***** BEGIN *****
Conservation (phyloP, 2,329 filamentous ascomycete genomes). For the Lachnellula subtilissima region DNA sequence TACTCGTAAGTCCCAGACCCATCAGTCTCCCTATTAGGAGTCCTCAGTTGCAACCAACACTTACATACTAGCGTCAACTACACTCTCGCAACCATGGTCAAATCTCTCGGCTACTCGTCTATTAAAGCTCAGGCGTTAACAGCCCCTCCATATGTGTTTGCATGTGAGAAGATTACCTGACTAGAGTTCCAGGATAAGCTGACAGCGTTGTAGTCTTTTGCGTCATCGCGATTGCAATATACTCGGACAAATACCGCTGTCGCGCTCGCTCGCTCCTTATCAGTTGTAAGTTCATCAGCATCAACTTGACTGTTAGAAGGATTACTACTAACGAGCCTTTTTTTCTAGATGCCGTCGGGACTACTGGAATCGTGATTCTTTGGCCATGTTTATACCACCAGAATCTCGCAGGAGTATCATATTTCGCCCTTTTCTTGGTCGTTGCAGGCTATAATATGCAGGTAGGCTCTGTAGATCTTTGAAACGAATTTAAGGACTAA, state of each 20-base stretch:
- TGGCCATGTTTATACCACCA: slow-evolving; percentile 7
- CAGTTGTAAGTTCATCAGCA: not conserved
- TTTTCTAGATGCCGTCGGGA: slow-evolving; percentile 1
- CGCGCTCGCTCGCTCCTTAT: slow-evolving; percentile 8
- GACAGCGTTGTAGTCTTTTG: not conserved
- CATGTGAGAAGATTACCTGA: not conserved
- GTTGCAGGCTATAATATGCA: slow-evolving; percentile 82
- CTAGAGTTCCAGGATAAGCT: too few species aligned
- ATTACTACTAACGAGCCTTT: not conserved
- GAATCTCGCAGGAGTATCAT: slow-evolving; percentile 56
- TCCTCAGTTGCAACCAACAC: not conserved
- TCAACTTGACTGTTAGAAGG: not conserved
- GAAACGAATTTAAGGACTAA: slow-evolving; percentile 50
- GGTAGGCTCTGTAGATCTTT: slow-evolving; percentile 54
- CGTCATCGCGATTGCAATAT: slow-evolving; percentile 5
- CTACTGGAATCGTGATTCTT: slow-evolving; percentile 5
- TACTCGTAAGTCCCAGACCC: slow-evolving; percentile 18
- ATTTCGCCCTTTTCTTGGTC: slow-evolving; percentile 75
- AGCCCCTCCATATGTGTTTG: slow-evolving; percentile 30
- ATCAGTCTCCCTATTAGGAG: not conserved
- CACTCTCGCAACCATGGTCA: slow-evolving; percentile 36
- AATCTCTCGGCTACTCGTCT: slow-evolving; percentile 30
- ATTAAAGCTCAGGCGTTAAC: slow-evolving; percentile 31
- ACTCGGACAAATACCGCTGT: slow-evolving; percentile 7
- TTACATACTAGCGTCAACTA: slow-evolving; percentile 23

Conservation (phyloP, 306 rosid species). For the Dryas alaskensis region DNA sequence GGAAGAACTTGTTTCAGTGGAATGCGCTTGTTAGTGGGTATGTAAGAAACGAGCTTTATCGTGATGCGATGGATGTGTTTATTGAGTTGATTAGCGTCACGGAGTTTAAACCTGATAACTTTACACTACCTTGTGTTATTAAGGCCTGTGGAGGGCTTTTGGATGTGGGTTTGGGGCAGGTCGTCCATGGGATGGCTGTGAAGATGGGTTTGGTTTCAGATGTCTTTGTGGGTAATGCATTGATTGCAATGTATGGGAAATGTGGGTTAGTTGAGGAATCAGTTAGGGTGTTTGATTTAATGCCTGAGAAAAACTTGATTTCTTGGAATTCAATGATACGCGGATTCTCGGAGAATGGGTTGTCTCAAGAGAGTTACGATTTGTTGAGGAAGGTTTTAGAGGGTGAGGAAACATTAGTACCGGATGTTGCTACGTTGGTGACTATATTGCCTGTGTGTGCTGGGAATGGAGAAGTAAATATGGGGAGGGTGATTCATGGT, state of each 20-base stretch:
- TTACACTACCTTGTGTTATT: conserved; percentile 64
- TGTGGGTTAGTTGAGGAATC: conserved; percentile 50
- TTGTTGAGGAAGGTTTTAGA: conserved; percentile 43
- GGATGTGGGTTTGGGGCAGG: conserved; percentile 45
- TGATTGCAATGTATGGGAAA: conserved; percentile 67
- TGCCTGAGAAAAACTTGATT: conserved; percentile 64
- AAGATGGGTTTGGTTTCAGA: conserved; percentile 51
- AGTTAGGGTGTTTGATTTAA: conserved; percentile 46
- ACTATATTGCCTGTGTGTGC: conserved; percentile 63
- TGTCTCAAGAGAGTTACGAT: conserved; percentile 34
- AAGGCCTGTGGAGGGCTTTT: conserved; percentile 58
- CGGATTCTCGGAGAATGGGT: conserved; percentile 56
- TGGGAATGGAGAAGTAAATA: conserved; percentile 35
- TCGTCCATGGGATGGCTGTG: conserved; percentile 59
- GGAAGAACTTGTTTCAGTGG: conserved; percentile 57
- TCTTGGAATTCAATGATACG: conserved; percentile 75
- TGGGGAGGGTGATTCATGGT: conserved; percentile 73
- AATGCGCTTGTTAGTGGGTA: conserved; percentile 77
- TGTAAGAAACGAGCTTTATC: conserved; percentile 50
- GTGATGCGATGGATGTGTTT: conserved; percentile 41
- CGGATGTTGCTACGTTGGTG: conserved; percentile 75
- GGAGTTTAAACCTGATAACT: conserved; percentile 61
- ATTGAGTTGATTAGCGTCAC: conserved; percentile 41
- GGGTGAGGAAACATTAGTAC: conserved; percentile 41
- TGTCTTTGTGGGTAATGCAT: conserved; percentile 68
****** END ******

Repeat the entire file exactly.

Conservation (phyloP, 2,329 filamentous ascomycete genomes). For the Lachnellula subtilissima region DNA sequence TACTCGTAAGTCCCAGACCCATCAGTCTCCCTATTAGGAGTCCTCAGTTGCAACCAACACTTACATACTAGCGTCAACTACACTCTCGCAACCATGGTCAAATCTCTCGGCTACTCGTCTATTAAAGCTCAGGCGTTAACAGCCCCTCCATATGTGTTTGCATGTGAGAAGATTACCTGACTAGAGTTCCAGGATAAGCTGACAGCGTTGTAGTCTTTTGCGTCATCGCGATTGCAATATACTCGGACAAATACCGCTGTCGCGCTCGCTCGCTCCTTATCAGTTGTAAGTTCATCAGCATCAACTTGACTGTTAGAAGGATTACTACTAACGAGCCTTTTTTTCTAGATGCCGTCGGGACTACTGGAATCGTGATTCTTTGGCCATGTTTATACCACCAGAATCTCGCAGGAGTATCATATTTCGCCCTTTTCTTGGTCGTTGCAGGCTATAATATGCAGGTAGGCTCTGTAGATCTTTGAAACGAATTTAAGGACTAA, state of each 20-base stretch:
- TGGCCATGTTTATACCACCA: slow-evolving; percentile 7
- CAGTTGTAAGTTCATCAGCA: not conserved
- TTTTCTAGATGCCGTCGGGA: slow-evolving; percentile 1
- CGCGCTCGCTCGCTCCTTAT: slow-evolving; percentile 8
- GACAGCGTTGTAGTCTTTTG: not conserved
- CATGTGAGAAGATTACCTGA: not conserved
- GTTGCAGGCTATAATATGCA: slow-evolving; percentile 82
- CTAGAGTTCCAGGATAAGCT: too few species aligned
- ATTACTACTAACGAGCCTTT: not conserved
- GAATCTCGCAGGAGTATCAT: slow-evolving; percentile 56
- TCCTCAGTTGCAACCAACAC: not conserved
- TCAACTTGACTGTTAGAAGG: not conserved
- GAAACGAATTTAAGGACTAA: slow-evolving; percentile 50
- GGTAGGCTCTGTAGATCTTT: slow-evolving; percentile 54
- CGTCATCGCGATTGCAATAT: slow-evolving; percentile 5
- CTACTGGAATCGTGATTCTT: slow-evolving; percentile 5
- TACTCGTAAGTCCCAGACCC: slow-evolving; percentile 18
- ATTTCGCCCTTTTCTTGGTC: slow-evolving; percentile 75
- AGCCCCTCCATATGTGTTTG: slow-evolving; percentile 30
- ATCAGTCTCCCTATTAGGAG: not conserved
- CACTCTCGCAACCATGGTCA: slow-evolving; percentile 36
- AATCTCTCGGCTACTCGTCT: slow-evolving; percentile 30
- ATTAAAGCTCAGGCGTTAAC: slow-evolving; percentile 31
- ACTCGGACAAATACCGCTGT: slow-evolving; percentile 7
- TTACATACTAGCGTCAACTA: slow-evolving; percentile 23

Conservation (phyloP, 306 rosid species). For the Dryas alaskensis region DNA sequence GGAAGAACTTGTTTCAGTGGAATGCGCTTGTTAGTGGGTATGTAAGAAACGAGCTTTATCGTGATGCGATGGATGTGTTTATTGAGTTGATTAGCGTCACGGAGTTTAAACCTGATAACTTTACACTACCTTGTGTTATTAAGGCCTGTGGAGGGCTTTTGGATGTGGGTTTGGGGCAGGTCGTCCATGGGATGGCTGTGAAGATGGGTTTGGTTTCAGATGTCTTTGTGGGTAATGCATTGATTGCAATGTATGGGAAATGTGGGTTAGTTGAGGAATCAGTTAGGGTGTTTGATTTAATGCCTGAGAAAAACTTGATTTCTTGGAATTCAATGATACGCGGATTCTCGGAGAATGGGTTGTCTCAAGAGAGTTACGATTTGTTGAGGAAGGTTTTAGAGGGTGAGGAAACATTAGTACCGGATGTTGCTACGTTGGTGACTATATTGCCTGTGTGTGCTGGGAATGGAGAAGTAAATATGGGGAGGGTGATTCATGGT, state of each 20-base stretch:
- TTACACTACCTTGTGTTATT: conserved; percentile 64
- TGTGGGTTAGTTGAGGAATC: conserved; percentile 50
- TTGTTGAGGAAGGTTTTAGA: conserved; percentile 43
- GGATGTGGGTTTGGGGCAGG: conserved; percentile 45
- TGATTGCAATGTATGGGAAA: conserved; percentile 67
- TGCCTGAGAAAAACTTGATT: conserved; percentile 64
- AAGATGGGTTTGGTTTCAGA: conserved; percentile 51
- AGTTAGGGTGTTTGATTTAA: conserved; percentile 46
- ACTATATTGCCTGTGTGTGC: conserved; percentile 63
- TGTCTCAAGAGAGTTACGAT: conserved; percentile 34
- AAGGCCTGTGGAGGGCTTTT: conserved; percentile 58
- CGGATTCTCGGAGAATGGGT: conserved; percentile 56
- TGGGAATGGAGAAGTAAATA: conserved; percentile 35
- TCGTCCATGGGATGGCTGTG: conserved; percentile 59
- GGAAGAACTTGTTTCAGTGG: conserved; percentile 57
- TCTTGGAATTCAATGATACG: conserved; percentile 75
- TGGGGAGGGTGATTCATGGT: conserved; percentile 73
- AATGCGCTTGTTAGTGGGTA: conserved; percentile 77
- TGTAAGAAACGAGCTTTATC: conserved; percentile 50
- GTGATGCGATGGATGTGTTT: conserved; percentile 41
- CGGATGTTGCTACGTTGGTG: conserved; percentile 75
- GGAGTTTAAACCTGATAACT: conserved; percentile 61
- ATTGAGTTGATTAGCGTCAC: conserved; percentile 41
- GGGTGAGGAAACATTAGTAC: conserved; percentile 41
- TGTCTTTGTGGGTAATGCAT: conserved; percentile 68